collecting in a mine area stay away from shafts and adits. The phrase
of the day here is STAY OUT, STAY ALIVE. Don’t trust the ground
around a shaft, it can fail without warning. There is plenty of
material to collect off of spoil piles. Fourth, be careful about
picking up rocks…there are stinging and biting insects and spiders
around including scorpions, centipedes, black widows and brown
recluse spiders. I generally will roll a rock with my boot, rock
hammer, shovel or stick before picking it up. Be aware that snakes
may be present. If you encounter one, leave it alone. I heard that
statistically most snake bites involve men. The area most often
bitten is the hand…I wonder if alcohol is involved. I wear
padded/insulated work gloves to avoid the bugs. The gloves also help
me because I’m really clumsy. I find that when I’m working on a slope
all the rocks are round a roll out from under my feet. As I fall they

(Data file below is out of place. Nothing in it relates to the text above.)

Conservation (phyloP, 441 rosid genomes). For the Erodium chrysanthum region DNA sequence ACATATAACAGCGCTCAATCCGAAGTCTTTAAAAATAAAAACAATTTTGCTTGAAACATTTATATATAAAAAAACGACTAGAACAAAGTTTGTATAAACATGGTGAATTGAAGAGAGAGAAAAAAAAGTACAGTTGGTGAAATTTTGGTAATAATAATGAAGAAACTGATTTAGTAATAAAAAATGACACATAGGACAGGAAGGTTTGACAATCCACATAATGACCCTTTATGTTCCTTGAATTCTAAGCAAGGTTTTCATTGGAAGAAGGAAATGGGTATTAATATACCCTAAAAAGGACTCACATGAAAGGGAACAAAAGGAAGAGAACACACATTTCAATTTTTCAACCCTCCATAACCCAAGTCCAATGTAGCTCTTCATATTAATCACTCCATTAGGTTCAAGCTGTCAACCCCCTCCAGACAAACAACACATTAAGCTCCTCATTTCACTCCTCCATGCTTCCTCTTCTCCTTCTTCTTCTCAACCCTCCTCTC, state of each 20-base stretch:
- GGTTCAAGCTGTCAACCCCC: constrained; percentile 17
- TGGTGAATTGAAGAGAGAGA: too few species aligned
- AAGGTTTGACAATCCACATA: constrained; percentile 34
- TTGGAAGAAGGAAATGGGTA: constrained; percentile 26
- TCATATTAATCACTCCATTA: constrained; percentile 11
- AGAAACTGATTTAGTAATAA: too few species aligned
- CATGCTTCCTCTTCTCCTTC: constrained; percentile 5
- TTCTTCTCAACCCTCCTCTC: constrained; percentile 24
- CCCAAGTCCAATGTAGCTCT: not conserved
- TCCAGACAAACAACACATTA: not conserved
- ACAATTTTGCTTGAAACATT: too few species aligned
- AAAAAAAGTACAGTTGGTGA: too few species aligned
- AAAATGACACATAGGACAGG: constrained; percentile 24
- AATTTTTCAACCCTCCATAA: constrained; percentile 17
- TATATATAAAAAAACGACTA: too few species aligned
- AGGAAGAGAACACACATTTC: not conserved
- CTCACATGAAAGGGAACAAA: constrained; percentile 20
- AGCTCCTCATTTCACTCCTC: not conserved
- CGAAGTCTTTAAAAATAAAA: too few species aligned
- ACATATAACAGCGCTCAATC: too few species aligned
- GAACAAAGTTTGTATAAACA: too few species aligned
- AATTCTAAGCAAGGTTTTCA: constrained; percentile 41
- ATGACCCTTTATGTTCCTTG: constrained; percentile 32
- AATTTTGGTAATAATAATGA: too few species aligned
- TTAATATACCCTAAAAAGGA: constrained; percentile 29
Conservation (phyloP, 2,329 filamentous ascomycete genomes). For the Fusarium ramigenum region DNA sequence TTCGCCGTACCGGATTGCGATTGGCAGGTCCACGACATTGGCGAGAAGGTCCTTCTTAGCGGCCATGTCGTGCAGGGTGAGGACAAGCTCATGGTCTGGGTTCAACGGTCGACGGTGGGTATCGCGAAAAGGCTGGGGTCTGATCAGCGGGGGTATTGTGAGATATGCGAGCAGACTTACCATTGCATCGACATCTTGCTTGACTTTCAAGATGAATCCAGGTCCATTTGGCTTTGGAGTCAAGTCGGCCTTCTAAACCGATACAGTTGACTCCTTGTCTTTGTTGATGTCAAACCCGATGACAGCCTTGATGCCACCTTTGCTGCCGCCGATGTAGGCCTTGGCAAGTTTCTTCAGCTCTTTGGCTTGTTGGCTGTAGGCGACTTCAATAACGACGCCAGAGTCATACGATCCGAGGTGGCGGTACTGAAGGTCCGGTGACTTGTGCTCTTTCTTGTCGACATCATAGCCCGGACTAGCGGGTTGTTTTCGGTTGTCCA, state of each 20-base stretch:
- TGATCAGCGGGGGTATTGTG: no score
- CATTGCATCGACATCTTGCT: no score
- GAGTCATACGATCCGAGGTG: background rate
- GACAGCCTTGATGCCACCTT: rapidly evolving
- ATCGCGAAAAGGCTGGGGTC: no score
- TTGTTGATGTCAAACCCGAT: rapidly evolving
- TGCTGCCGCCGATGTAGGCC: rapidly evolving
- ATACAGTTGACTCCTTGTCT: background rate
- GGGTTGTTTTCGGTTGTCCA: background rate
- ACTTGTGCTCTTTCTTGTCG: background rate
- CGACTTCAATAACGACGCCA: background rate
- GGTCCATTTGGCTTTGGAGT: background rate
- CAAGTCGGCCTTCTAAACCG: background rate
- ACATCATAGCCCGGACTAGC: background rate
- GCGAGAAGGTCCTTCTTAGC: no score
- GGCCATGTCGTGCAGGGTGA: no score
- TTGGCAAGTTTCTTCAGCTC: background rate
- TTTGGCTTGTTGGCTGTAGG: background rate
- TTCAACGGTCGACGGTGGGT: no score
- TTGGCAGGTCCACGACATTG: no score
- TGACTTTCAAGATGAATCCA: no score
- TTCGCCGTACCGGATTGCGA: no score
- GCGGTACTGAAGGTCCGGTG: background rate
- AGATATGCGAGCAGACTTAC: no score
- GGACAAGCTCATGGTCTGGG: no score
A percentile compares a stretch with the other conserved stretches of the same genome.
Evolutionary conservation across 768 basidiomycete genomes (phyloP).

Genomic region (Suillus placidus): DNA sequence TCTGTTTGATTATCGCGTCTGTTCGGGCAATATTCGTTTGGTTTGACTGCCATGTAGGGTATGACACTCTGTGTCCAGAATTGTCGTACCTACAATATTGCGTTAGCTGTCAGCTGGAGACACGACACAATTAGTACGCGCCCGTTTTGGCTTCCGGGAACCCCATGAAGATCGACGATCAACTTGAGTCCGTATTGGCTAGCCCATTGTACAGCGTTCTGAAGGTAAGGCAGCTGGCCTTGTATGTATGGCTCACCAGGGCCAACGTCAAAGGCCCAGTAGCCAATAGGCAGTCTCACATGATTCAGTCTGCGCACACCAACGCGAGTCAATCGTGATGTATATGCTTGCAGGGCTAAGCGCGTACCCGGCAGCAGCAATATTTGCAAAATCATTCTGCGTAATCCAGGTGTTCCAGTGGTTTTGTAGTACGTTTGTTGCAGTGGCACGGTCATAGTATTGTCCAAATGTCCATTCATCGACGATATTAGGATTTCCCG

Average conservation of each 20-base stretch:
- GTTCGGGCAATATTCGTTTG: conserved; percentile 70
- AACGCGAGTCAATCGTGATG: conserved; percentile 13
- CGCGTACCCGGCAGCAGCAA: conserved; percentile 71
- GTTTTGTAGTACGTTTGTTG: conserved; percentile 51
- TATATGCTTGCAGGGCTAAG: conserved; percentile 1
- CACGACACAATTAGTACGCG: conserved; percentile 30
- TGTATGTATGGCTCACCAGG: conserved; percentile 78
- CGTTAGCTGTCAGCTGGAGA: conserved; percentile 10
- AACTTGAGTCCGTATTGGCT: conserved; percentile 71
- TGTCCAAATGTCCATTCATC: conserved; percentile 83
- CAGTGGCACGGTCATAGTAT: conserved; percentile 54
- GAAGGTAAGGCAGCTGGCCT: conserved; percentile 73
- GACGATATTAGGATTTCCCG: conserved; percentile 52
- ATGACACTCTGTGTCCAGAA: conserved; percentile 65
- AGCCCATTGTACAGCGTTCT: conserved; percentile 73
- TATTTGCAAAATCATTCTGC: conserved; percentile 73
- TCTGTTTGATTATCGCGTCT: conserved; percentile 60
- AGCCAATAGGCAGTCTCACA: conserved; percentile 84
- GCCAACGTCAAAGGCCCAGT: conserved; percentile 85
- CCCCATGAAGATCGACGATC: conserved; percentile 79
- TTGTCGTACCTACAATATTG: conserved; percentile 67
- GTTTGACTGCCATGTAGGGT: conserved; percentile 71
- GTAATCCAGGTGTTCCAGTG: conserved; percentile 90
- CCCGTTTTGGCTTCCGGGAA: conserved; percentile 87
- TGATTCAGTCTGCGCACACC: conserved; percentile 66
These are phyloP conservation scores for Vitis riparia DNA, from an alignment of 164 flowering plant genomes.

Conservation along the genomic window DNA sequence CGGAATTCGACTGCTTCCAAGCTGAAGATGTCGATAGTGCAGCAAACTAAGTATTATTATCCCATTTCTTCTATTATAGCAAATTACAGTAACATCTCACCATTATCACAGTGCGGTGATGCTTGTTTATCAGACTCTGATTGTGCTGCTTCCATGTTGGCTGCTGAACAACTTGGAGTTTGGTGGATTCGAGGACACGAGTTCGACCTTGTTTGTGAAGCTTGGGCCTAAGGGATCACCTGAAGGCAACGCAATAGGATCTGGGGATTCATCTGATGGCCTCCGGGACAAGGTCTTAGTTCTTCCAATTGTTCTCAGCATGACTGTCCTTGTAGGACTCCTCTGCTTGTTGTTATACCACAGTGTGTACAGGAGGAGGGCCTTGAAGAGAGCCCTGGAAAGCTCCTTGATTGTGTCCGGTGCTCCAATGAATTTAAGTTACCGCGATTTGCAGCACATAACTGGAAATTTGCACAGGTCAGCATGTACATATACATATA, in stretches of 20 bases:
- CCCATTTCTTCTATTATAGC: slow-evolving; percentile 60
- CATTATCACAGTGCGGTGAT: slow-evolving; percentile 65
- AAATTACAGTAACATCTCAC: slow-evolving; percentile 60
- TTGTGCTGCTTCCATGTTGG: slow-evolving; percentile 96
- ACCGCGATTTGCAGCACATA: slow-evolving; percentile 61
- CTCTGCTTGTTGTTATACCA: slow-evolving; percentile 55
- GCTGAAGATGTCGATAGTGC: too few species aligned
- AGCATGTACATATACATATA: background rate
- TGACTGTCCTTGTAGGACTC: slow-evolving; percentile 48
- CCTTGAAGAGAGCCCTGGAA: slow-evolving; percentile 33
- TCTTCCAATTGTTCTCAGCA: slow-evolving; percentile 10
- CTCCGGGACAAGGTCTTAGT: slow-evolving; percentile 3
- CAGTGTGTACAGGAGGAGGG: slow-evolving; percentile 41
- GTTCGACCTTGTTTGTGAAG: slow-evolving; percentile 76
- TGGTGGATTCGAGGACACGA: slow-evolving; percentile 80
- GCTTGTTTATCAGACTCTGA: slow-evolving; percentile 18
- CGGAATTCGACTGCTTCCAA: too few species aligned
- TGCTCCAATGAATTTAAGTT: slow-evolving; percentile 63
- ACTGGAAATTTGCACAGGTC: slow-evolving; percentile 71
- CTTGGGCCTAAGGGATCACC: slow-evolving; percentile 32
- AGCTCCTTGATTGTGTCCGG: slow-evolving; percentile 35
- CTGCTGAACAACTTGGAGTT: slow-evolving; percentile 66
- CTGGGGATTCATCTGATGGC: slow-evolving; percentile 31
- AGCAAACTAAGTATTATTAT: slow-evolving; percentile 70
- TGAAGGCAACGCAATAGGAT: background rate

magically turn into angular sharp edged beasts that really chew up
exposed flesh. The padded gloves help soften the blow.
Well, this has been way too long. If you decide to make your way over
to Silver City, stop in and say hello. We could definitely direct you
to some nice collecting spots. If you are a faceter, there is a great
Bytownite location about 90 miles north of here…as long as the
weather cooperates. Hope this helped and happy hunting.
Be aware, though, that Gallup is a good 8 hours from Alamagordo - Santa Fe and Ghost Ranch are the same or almost.
I think it’s more like five from here (Santa Fe) to Alamagordo…